eBooksRead.com books search new books
A. Stewart (Alexander Stewart) Walsh.

Mary, the queen of the house of David, and the mother of Jesus ; the story of her life online

. (page 35 of 40)
Online LibraryA. Stewart (Alexander Stewart) WalshMary, the queen of the house of David, and the mother of Jesus ; the story of her life → online text (page 35 of 40)
Font size
QR-code for this ebook
battering rams of Titus destroyed wall and Holy Tem
ple, but thus was let in new dawn. Above the storm
of that awful conflict the spiritual may discern in living
letters the mightly words of God which dispelled dis
ordering darkness from the universe at the beginning :
Let there be light, and, indeed, Might was. The
obliterated records of Jewish ancestral lines, on which
alone many a worthless child of Abraham based his
claims to superiority, his right to despise and neglect
his fellow men, his justification to tyrannize, and finally
his hope of favor with God, ceased to present their
sturdy barriers to the entering in of a better hope.
Then came in the beginning of this new era ; now the
patent of nobility is noble character; this is the time
to be marked by an universal recognition of universal
brotherhood in a kingdom where there is neither Jew
nor Gentile, bond nor free, male nor female. A king
dom where righteousness, impartial justice, liberty,
equality, purity and humanity are to be the regnant
potencies. In this kingdom, how fittingly, Christ
stands as the king and ideal of man, and how fittingly
his mother supplements his sway by being presented
herself to all womankind as a queenly ideal. Let him
or her dispute her title, who can surely say the earth,
in this redemption period, needs no such sublime epit -
ome of womanly virtue and worthfulness.

" My words are ended for to-day, assembled men and
women. Some of thes things spoken may seem like
deep sayings, but I leave them to find their lodgment
in your hearts and minds. I trust them, knowing that
Truth has a sword which cuts her way, each sweep of
that sword making light."



CHAPTER XXXVIII.

THE "LIGHT OF THE HAREM" IN "THETEMPL? OF
ALLEGORY."

" Would I had fallen upon those happier clays,
And those Arcadian scenes . . .
Vain wish ! Those days were never ! airy dreams
Sat for the picture, and the poet s hand
Imposed a gay delirium for a truth.
Grant it; I still must envy them an age
That favored such a dream ; in days like these
Impossible when virtue is so scarce,
That to suppose a scene where she presides
Is tramontane, and stumbles all belief."

YOUNG.

" The glory of the Lord came from the way of the east,
and the earth shined with His glory. Thou son of man show the
house to the house of Israel, that they maybe ashamed of their in
iquities, and let them measure the pattern." EZEKIEL, xliii.




Y Cornelius once said I might expend the
fortune coming from my grandfather, Har-
rimai, as I chose."

"Why, that s so without my saying. I
did not court your grandfather, nor his ownings, and
have gotten affluence beyond the wildest dreams of a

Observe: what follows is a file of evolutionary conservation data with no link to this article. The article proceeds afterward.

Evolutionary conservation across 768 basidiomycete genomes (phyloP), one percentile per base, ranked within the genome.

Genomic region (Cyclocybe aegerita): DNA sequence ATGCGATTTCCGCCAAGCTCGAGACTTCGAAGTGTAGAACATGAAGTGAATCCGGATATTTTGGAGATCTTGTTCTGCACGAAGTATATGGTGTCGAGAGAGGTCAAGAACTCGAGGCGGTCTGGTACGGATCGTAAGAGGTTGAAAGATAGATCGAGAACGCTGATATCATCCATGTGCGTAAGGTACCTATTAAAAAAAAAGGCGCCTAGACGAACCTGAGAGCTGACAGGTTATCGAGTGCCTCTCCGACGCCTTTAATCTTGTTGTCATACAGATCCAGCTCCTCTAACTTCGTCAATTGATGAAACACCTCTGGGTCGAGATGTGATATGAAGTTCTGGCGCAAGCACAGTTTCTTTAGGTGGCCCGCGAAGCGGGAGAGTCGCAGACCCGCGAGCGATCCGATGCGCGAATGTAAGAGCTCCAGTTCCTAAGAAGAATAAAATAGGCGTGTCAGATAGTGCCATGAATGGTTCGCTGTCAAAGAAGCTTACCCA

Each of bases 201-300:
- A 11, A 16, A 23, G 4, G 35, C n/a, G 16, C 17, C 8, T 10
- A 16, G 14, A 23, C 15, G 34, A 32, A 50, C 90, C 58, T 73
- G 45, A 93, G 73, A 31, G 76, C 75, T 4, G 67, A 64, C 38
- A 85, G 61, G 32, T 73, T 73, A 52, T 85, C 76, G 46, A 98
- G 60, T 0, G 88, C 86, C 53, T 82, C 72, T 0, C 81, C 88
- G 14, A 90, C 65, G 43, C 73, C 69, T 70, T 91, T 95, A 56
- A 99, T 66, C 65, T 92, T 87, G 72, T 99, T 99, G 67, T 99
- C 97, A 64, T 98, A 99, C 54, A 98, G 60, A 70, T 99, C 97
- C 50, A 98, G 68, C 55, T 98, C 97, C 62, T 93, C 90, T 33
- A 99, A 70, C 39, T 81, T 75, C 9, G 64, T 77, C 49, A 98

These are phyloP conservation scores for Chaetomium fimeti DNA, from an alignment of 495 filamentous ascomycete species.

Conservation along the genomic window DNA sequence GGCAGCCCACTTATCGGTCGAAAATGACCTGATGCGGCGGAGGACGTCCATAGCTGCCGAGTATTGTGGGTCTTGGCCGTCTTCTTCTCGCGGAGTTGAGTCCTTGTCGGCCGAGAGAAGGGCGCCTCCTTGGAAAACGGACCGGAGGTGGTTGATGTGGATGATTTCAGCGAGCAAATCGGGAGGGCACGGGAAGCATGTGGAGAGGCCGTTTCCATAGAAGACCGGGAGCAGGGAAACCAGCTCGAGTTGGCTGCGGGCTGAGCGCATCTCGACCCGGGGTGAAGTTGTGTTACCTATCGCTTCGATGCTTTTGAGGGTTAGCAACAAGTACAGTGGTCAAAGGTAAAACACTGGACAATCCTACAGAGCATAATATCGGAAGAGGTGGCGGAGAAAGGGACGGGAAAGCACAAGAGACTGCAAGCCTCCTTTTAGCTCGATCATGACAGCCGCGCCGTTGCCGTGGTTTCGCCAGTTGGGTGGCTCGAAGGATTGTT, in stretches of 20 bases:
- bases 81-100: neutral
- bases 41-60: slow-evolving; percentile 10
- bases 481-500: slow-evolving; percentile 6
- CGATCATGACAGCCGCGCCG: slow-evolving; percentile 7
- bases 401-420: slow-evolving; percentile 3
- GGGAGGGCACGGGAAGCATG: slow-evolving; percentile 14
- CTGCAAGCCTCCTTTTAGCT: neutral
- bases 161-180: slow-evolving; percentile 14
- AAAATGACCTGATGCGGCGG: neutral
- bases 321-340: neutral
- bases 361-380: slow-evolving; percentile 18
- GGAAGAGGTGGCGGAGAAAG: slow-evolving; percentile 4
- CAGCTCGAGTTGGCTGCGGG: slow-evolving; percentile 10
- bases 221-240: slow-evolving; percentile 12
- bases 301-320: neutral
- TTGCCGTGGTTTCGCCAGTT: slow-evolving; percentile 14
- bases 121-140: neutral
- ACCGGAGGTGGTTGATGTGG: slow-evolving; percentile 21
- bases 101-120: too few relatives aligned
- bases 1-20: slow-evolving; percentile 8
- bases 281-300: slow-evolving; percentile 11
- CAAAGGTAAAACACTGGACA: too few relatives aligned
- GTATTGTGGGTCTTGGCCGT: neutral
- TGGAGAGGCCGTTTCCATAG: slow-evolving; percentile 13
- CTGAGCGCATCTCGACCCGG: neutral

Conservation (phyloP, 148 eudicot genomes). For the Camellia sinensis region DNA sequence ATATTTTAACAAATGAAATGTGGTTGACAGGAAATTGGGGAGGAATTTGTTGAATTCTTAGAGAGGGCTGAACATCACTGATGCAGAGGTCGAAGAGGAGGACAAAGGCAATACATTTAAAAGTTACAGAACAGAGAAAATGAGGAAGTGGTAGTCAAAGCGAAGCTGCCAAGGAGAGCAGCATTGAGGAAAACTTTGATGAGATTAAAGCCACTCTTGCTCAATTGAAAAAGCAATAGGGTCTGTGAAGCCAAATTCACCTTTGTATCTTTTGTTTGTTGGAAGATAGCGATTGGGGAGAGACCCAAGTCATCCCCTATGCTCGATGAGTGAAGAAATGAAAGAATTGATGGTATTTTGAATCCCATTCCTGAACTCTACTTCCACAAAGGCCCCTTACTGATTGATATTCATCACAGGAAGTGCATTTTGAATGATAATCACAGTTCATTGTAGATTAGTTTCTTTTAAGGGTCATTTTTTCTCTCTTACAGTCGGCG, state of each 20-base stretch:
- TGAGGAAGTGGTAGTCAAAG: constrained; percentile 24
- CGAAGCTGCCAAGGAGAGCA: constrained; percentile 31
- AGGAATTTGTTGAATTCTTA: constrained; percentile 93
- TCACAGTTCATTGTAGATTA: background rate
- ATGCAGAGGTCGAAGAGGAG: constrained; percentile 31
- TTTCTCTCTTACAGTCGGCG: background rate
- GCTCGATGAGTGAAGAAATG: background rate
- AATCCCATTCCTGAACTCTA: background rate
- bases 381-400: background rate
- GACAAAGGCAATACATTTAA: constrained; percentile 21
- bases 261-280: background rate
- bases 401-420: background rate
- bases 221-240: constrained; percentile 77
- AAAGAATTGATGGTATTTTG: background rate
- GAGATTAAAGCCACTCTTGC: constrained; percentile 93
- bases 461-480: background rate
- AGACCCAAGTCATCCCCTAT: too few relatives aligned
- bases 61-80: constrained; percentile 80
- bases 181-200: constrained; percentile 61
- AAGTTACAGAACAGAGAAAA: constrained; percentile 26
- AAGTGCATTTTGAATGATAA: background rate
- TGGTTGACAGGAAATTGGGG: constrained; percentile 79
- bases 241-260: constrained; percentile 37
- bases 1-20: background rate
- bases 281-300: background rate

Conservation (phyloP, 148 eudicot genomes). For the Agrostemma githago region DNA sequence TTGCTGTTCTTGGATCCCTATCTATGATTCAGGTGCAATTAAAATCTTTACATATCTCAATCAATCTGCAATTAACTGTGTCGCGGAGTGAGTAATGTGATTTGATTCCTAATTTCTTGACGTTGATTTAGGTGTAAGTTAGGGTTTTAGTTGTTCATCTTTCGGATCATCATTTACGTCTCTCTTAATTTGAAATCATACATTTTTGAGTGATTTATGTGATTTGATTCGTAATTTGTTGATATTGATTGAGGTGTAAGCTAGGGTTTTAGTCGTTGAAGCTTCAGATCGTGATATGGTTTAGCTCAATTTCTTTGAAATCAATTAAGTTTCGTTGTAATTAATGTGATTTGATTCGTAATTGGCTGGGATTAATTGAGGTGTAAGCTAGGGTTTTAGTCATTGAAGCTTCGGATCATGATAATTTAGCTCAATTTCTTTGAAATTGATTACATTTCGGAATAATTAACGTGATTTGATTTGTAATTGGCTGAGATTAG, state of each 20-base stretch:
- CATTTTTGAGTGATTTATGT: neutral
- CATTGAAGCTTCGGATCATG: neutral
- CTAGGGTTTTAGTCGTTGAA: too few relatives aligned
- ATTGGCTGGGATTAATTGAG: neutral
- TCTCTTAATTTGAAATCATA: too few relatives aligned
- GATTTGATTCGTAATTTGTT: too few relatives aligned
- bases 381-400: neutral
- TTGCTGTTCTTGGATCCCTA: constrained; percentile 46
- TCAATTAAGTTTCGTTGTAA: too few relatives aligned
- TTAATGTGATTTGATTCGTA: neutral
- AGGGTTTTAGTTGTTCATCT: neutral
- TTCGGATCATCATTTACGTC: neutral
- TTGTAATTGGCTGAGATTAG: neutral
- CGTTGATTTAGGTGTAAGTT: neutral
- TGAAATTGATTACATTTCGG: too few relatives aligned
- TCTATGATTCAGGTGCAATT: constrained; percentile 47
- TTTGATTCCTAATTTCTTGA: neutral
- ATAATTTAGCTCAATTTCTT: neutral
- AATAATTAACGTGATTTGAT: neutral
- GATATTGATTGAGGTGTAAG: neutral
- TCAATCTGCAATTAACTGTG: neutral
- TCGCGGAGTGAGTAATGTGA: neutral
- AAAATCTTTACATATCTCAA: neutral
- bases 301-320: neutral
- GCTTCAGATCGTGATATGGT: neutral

lover in Miriamne s self." *

" I think the old church on the hill is smiling day by
day, more and more."

"I ve noted the improvement, and it assures me our



The " LigJit of the Harem" 549

hearers are growing. A meanly kept sanctuary, wit
nesses of starved worshipers. Some churches might be
called stables for all-devouring, nothing-giving, lean
kinc."

" I d like to be brought to confession ; question me ! "

"Question? I can not doubt either Miriamne or her
doings; to question, one must doubt."

"Sir Courtly! But I ll flank your courtesy; I ve
purchased and furbished up the old ecclesiastical pile."

" I might have guessed it was Miriamne s work !
Now, good Bishop of Bethany, appoint me Rector."

" Churchman forever ! We ll have no Rector."

"No Rector? No sermons ? No congregation ?"

" We ll have a multitude, if we can get into the place
the God-shine ; that brightens and draws ever."

"Allurement by light! A new device. Are we to
have a tryst where lotus-dreamers may take sun-baths ? "

" Curiosity, too proud to question directly ; travels
around with banterings."

"Incisive Miriamne, my segis, thin as paper, is
shredded : I confess ! "

" Confession compels pardon and counsel. I ll give
both. The restored sanctuary is to be the capitol of
our fraternity, the Sisters of Bethany. "

" Capitol ? Are you inviting the Sultan to take your
homes and your heads? A capitol sounds like politics,
revolution and things governmental."

" There is to be war and a revolution ; our munitions
are to be solely moral agencies ; our aim, to revolve the
world around toward Paradisiacal days. I d have part
ing streams flow out from Bethany to water the earth,
and sing anew the jubilant strains of Pison, Gihon,
Hiddekel and Euphrates."



55O The Queen of the House of David.

"Arcadia! Alas, how sad such dreams, because so
impossible to realize. The Arcadians, so charming in
the poet s pictures, were, in fact, very warlike, very
loutish, very human."

" Say not that what has been must always be. Moses,
at a time when Israel was at its lowest dip, received of
God a pattern of the Tabernacle. The God of Moses
is unchangeable. I ve gotten from Him a pattern, also."

" And now I question, as you wish ! "

"The old sanctuary is to be a Temple of Allegory.
We shall attempt therein to picture the finest truths by
symbols that shall make them tangible and irresistible."

"A splendid ambition! Possess me of your intrica
cies of canon and catechism. I d accept them."

" You overlook our simplicity by expecting com
plexity. We shall not walk like ghosts, hampered by
tac grave-clothes of the dead, though august forms.
Seven words, enough for each day of the round week,
are our whole profession ; Humanity toward humanity %
with godliness toward Cod "

As they conversed, they walked toward the old sanc
tuary at the suburbs of Bethany, and now were draw
ing near it.

" Behold, Miriamne, the Hospitaler; yonder."

" Yes, I ve called the knights hither ; the Hospitaler
will dedicate our temple to-day."

" But has he ecclesiastical authority so to do ? "

"The same authority that these growing shrubs and
vines have to make the place beautiful. See, I ve
pierced the walls of the grirn pile, wherever I could, to
make a window. The Hospitaler is to take them fora
theme."

" Windows for themes ? "